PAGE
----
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Choosing a Nursing Home (PJ Old Folks)

Updated: Sep 7, 2018

A nursing home (like PJ Old Folks), also known as a skilled nursing facility, provides a broad variety of health and personal care services.

These services typically include nursing care, 24-hour monitoring, four meals a day, and assistance with everyday activities. Rehabilitation services, such as physical, occupational, and speech therapy, are also offered.

Certain people live at a nursing home for a short-term period after residing in the hospital. After they recover, they go home. However, most nursing home occupants live there permanently because they have pertinent physical or mental conditions that require continuous care and monitoring.

If you need to go to a nursing home subsequently after a hospital stay, the hospital staff can help you find one that will provide the kind of care that's best for you. If you are looking for a nursing home, ask your doctor's or nurses for recommendations. Once you know what options you have, it's a terrific idea to:

Consider. What is pertinent to you—nursing care, food, physical therapy, a religious connection, hospice care, or appropriate care units for dementia patients? Do you want a place close to family and friends so they can easily visit?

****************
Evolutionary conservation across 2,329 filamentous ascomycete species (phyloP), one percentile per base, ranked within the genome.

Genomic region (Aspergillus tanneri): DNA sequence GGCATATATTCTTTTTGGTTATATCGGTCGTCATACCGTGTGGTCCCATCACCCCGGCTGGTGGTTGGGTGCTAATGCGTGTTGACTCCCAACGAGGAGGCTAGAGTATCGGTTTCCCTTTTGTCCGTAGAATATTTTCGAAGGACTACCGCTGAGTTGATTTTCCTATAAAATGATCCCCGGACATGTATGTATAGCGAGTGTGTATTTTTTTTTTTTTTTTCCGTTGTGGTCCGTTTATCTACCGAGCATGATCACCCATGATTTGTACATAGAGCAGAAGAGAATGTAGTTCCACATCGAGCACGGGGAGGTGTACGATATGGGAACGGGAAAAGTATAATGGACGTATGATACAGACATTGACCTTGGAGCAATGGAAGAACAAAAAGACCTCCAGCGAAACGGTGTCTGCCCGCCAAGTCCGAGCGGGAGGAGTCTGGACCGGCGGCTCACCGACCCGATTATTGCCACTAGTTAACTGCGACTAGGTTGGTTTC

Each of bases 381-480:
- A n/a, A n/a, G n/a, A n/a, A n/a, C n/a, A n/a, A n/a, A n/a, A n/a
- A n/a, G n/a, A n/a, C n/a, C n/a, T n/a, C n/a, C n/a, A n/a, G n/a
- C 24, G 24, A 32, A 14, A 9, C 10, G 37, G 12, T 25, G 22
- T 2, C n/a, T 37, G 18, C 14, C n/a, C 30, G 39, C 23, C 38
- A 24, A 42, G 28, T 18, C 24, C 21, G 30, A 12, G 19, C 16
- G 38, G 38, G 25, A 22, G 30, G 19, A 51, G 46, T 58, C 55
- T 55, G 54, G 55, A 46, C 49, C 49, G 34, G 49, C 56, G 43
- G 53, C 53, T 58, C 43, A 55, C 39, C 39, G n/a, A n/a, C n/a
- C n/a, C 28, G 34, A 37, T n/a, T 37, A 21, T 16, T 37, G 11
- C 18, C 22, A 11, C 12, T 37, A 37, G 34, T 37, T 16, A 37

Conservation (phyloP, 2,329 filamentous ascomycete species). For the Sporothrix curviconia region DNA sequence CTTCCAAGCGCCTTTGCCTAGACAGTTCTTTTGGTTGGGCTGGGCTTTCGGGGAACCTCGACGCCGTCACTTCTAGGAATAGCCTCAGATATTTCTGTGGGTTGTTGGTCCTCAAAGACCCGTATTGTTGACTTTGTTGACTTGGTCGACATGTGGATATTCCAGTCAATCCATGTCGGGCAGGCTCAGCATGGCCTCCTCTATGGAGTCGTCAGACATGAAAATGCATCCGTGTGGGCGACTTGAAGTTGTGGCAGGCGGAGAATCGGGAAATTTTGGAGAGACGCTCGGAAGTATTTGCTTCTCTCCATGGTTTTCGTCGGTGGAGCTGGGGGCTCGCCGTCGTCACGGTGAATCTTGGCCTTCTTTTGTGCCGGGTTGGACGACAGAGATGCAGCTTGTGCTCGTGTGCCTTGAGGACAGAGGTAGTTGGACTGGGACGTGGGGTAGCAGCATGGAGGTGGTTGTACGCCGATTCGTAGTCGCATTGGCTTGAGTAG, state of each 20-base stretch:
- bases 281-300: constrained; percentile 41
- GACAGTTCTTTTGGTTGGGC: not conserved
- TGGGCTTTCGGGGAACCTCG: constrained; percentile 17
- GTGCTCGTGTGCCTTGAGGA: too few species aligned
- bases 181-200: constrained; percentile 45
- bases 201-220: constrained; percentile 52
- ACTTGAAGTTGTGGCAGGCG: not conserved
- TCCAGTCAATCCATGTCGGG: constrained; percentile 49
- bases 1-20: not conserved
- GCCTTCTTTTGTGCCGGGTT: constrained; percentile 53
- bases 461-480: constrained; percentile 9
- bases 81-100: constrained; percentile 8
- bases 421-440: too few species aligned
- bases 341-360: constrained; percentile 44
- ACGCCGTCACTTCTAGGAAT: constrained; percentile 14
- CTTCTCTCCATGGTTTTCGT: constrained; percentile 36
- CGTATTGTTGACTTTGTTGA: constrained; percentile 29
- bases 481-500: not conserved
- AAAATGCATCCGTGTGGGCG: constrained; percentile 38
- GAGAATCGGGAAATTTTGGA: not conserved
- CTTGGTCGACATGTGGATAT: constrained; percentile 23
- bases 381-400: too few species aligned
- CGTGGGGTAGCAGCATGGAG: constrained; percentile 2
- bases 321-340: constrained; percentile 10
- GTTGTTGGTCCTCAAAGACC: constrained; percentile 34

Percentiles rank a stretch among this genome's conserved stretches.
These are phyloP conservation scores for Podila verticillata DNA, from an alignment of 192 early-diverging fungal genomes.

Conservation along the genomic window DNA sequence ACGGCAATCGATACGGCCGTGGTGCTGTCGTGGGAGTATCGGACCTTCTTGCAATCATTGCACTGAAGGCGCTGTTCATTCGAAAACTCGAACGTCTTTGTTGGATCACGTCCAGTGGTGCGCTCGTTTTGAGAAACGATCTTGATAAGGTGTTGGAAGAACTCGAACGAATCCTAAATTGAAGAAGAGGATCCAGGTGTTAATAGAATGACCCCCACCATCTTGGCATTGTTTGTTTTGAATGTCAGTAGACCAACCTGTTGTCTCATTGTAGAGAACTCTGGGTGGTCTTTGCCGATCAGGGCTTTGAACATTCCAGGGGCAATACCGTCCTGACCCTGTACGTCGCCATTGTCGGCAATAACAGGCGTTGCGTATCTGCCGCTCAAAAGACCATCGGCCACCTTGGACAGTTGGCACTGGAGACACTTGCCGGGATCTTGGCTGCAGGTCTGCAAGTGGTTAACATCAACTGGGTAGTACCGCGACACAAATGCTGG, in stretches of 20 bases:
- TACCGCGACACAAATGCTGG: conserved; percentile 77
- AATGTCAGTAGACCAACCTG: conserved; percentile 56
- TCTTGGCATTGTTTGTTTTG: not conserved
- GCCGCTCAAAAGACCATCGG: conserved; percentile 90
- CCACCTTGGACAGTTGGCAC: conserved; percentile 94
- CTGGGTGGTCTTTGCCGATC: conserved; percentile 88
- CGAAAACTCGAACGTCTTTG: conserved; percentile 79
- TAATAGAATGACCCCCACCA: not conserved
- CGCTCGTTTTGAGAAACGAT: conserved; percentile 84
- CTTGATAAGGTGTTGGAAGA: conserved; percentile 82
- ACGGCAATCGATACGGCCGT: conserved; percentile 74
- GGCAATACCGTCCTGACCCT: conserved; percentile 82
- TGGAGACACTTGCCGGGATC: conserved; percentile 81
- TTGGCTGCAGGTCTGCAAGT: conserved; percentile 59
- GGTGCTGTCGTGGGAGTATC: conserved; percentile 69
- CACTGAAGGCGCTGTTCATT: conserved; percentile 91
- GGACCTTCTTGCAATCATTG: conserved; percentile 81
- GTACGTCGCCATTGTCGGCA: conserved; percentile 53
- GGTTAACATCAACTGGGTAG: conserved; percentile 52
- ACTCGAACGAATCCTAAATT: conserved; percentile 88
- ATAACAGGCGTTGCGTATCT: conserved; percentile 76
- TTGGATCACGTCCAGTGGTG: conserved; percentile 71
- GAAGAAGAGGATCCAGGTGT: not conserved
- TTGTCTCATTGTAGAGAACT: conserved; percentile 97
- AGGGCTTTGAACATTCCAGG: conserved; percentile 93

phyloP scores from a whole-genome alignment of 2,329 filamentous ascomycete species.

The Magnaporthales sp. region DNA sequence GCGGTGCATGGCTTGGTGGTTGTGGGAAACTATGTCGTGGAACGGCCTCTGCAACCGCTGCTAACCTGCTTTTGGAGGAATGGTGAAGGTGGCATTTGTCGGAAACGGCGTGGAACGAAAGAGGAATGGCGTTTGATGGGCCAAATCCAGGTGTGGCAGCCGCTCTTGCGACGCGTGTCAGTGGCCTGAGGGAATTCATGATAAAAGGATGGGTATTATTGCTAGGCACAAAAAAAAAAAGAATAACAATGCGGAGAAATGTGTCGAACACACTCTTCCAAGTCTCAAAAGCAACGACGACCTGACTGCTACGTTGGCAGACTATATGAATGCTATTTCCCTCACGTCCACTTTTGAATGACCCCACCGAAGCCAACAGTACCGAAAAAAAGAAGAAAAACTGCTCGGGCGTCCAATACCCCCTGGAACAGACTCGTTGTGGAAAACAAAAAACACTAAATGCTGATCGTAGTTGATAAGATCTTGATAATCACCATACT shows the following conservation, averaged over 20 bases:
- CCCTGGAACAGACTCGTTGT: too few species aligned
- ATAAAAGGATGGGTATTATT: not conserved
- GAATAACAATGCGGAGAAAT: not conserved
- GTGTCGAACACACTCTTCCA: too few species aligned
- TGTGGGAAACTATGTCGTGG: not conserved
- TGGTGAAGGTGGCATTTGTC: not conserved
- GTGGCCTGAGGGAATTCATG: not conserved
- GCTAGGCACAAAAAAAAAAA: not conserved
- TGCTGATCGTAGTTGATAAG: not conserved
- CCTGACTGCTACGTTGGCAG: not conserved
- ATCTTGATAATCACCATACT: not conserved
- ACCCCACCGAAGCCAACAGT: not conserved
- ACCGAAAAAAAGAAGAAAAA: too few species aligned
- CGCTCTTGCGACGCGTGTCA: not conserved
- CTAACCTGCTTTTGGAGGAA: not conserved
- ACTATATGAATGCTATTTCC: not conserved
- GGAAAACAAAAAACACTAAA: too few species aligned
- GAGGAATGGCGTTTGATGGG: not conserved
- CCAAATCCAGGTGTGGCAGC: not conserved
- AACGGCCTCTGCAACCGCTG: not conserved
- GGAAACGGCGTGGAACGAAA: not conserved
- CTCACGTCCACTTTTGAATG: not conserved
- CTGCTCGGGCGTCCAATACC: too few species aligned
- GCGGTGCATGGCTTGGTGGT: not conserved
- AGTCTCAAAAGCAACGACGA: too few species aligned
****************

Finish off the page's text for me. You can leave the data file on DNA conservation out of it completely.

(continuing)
Ask. Talk with friends, relatives, social workers, and religious groups to find out what places they propose. Check with healthcare providers about which nursing homes they feel provide adequate care.

Call. Get in contact with every place on your list. Ask questions about how many people stay there and what the cost is like. Find out about waiting lists.

Visit. Make plans to meet with the director and the nursing director. For example, look for:

  • Disable access

  • Residents who look well cared for

  • Warm cooperation between staff and residents

Talk. Don't be afraid to ask questions. For example, ask the staff to explain any vigorous smell. Bad odors might indicate a complication; good ones might hide a issue. You might want to find out how long the director and heads of nursing, food, and social services departments have worked at the nursing home. If key members of the staff change often, that could mean there's something wrong.

Visit again. Make a second visit without calling ahead. Try another day of the week or time of day so you will meet other staff representative and see different activities. Stop by at mealtime. Is the dining room appealing and hygienic ? Does the food look yummy?

Understand. Once you select a nursing home, carefully read the agreement. Question the director or assistant director about anything you don't understand. Ask a good friend or family member to read over the agreement before you put your signature on it.

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